Definitions for: Period

[n] a punctuation mark (.) placed at the end of a declarative sentence to indicate a full stop or after abbreviations; "in England they call a period a stop"
[n] the monthly discharge of blood from the uterus of nonpregnant women from puberty to menopause; "the women were sickly and subject to excessive menstruation"; "a woman does not take the gout unless her menses be stopped"--Hippocrates; "the semen begins to appear in males and to be emitted at the same time of life that the catamenia begin to flow in females"--Aristotle
[n] the end or completion of something; "death put a period to his endeavors"; "a change soon put a period to my tranquility"
[n] a unit of geological time during which a system of rocks formed; "ganoid fishes swarmed during the earlier geological periods"
[n] one of three periods of play in hockey games
[n] the interval taken to complete one cycle of a regularly repeating phenomenon
[n] a stage in the history of a culture having a definable place in space and time; "a novel from the Victorian period"

Webster (1913) Definition: Pe"ri*od, n. [L. periodus, Gr. ? a going round, a way
round, a circumference, a period of time; ? round, about + ?
a way: cf. F. p['e]riode.]
1. A portion of time as limited and determined by some
recurring phenomenon, as by the completion of a revolution
of one of the heavenly bodies; a division of time, as a
series of years, months, or days, in which something is
completed, and ready to recommence and go on in the same
order; as, the period of the sun, or the earth, or a

2. Hence: A stated and recurring interval of time; more
generally, an interval of time specified or left
indefinite; a certain series of years, months, days, or
the like; a time; a cycle; an age; an epoch; as, the
period of the Roman republic.

How by art to make plants more lasting than their
ordinary period. --Bacon.

3. (Geol.) One of the great divisions of geological time; as,
the Tertiary period; the Glacial period. See the Chart of

4. The termination or completion of a revolution, cycle,
series of events, single event, or act; hence, a limit; a
bound; an end; a conclusion. --Bacon.

So spake the archangel Michael; then paused, As at
the world's great period. --Milton.

Evils which shall never end till eternity hath a
period. --Jer. Taylor.

This is the period of my ambition. --Shak.

5. (Rhet.) A complete sentence, from one full stop to
another; esp., a well-proportioned, harmonious sentence.
``Devolved his rounded periods.'' --Tennyson.

Periods are beautiful when they are not too long.
--B. Johnson.

Note: The period, according to Heyse, is a compound sentence
consisting of a protasis and apodosis; according to
Becker, it is the appropriate form for the
co["o]rdinate propositions related by antithesis or
causality. --Gibbs.

6. (Print.) The punctuation point [.] that marks the end of a
complete sentence, or of an abbreviated word.

7. (Math.) One of several similar sets of figures or terms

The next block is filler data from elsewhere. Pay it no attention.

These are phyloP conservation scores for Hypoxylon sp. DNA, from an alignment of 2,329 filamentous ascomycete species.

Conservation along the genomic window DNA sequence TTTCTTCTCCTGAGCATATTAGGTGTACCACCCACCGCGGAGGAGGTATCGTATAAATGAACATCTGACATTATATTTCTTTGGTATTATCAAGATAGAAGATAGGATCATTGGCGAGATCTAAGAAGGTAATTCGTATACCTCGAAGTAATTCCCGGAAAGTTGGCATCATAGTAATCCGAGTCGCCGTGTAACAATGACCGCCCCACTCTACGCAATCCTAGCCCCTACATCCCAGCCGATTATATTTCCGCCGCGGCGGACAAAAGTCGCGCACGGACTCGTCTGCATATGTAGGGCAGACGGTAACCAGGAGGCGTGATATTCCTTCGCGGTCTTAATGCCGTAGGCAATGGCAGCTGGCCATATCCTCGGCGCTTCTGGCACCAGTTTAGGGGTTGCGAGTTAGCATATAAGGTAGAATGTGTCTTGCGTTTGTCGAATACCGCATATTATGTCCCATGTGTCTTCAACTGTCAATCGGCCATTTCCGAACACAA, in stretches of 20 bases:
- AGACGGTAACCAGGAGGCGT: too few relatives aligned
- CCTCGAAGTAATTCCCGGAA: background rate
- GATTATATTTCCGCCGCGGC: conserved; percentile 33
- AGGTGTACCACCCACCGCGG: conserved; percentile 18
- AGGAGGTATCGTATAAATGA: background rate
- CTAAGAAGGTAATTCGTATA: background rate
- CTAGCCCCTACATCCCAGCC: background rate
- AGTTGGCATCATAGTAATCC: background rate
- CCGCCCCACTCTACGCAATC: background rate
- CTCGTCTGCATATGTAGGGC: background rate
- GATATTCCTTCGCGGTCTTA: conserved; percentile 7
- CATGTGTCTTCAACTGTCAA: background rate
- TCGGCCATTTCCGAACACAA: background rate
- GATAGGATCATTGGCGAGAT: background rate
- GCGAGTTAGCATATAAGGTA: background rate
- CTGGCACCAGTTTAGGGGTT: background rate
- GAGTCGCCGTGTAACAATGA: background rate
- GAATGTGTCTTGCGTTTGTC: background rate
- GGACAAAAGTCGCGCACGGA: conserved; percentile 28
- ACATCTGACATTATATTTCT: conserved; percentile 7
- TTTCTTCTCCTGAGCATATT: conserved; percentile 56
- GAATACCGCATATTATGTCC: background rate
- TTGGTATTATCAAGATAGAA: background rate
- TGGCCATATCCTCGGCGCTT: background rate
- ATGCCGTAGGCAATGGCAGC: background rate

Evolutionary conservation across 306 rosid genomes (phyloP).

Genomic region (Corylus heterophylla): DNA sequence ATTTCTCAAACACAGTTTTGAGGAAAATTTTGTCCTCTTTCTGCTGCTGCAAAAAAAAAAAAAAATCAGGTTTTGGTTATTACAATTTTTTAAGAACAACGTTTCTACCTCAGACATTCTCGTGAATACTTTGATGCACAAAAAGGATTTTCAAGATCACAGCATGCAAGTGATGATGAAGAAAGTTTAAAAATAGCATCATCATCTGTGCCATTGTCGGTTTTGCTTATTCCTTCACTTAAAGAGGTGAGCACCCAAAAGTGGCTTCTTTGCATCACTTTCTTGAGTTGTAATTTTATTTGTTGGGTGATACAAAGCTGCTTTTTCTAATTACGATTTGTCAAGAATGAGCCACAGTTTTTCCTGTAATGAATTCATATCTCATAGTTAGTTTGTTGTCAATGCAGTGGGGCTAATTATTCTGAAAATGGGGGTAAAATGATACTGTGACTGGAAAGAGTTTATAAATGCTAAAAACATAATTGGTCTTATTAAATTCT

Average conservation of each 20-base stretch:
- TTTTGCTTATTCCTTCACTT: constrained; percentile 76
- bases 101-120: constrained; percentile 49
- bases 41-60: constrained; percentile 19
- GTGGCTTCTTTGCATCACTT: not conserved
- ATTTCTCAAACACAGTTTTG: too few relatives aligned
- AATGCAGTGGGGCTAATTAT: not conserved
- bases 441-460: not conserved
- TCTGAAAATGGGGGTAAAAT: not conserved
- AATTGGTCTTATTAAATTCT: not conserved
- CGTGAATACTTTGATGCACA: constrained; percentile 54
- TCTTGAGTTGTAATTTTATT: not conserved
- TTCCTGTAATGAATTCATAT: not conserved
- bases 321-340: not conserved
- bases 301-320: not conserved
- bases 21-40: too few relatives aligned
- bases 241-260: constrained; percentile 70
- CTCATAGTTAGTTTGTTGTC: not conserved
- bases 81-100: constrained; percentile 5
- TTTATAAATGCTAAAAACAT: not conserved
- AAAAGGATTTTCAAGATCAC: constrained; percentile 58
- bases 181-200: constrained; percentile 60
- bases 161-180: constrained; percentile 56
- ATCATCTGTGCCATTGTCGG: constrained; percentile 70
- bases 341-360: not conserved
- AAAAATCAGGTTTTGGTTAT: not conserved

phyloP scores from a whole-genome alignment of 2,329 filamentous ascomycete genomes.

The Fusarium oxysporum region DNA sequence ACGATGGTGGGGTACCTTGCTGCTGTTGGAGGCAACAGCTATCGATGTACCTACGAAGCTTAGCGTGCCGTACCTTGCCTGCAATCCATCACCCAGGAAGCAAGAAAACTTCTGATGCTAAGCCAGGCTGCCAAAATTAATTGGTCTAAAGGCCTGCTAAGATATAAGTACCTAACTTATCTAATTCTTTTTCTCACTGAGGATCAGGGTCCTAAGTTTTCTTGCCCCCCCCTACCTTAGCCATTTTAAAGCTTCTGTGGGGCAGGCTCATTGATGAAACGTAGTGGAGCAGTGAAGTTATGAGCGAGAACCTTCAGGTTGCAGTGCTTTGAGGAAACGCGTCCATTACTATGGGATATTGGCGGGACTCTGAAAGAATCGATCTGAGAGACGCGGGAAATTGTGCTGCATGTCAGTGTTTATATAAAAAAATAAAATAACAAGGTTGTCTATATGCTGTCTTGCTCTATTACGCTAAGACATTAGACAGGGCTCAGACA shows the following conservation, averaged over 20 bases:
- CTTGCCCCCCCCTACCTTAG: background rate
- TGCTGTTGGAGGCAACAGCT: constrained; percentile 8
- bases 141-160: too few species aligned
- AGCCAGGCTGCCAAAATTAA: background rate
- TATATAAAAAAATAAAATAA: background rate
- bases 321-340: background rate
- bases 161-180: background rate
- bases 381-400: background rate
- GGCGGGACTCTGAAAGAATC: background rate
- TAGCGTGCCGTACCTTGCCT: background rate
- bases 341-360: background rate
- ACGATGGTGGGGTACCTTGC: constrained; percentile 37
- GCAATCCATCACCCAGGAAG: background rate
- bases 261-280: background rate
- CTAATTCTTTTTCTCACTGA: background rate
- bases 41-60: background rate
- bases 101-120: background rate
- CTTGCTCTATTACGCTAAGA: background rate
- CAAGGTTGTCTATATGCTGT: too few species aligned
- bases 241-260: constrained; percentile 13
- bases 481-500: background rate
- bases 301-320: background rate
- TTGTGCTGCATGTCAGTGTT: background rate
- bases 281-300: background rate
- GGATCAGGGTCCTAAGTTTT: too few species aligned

usually marked by points or commas placed at regular
intervals, as in numeration, in the extraction of roots,
and in circulating decimals.

8. (Med.) The time of the exacerbation and remission of a
disease, or of the paroxysm and intermission.

9. (Mus.) A complete musical sentence.

The period, the present or current time, as distinguished
from all other times.

Syn: Time; date; epoch; era; age; duration; limit; bound;
end; conclusion; determination.

Pe"ri*od, v. t.
To put an end to. [Obs.] --Shak.

Pe"ri*od, v. i.
To come to a period; to conclude. [Obs.] ``You may period
upon this, that,'' etc. --Felthman.

Synonyms: catamenia, flow, full point, full stop, geological period, historic period, historical period, menses, menstruation, point, stop

See Also: Age of Fishes, Age of Man, bimester, bimillenary, bimillennium, calendar day, calendar week, Cambrian, Cambrian period, Carboniferous, Carboniferous period, century, civil day, continuance, Cretaceous, Cretaceous period, dark, day, daylight, daytime, decade, decennary, decennium, Devonian, Devonian period, discharge, downtime, duration, elapsed time, emission, end, ending, epoch, era, eve, evening, expelling, festival, field day, forenoon, fortnight, fundamental measure, fundamental quantity, geologic time, geological era, geological time, glacial epoch, glacial period, half-century, hebdomad, hospitalization, hours, hypermenorrhea, ice age, Indian summer, interval, Jurassic, Jurassic period, lactation, life, lifespan, lifetime, Lower Carboniferous, Lower Carboniferous period, lustrum, menorrhagia, millennium, Missippian period, Mississippian, morn, morning, morning time, night, nighttime, occupation, oligomenorrhea, Olympiad, orbit period, Ordovician, Ordovician period, past, Pennsylvanian, Pennsylvanian period, period, period of play, period of time, Permian, Permian period, play, playing period, point, point in time, puerperium, punctuation, punctuation mark, quarter-century, Quaternary, Quaternary period, Saint Martin's summer, school, schooltime, semester, shelf life, Silurian, Silurian period, suspension point, Tertiary, Tertiary period, test period, time, time frame, time interval, time of life, time off, time period, travel time, trial period, Triassic, Triassic period, twelvemonth, two weeks, Upper Carboniferous, Upper Carboniferous period, uptime, week, weekend, work time, year, yr

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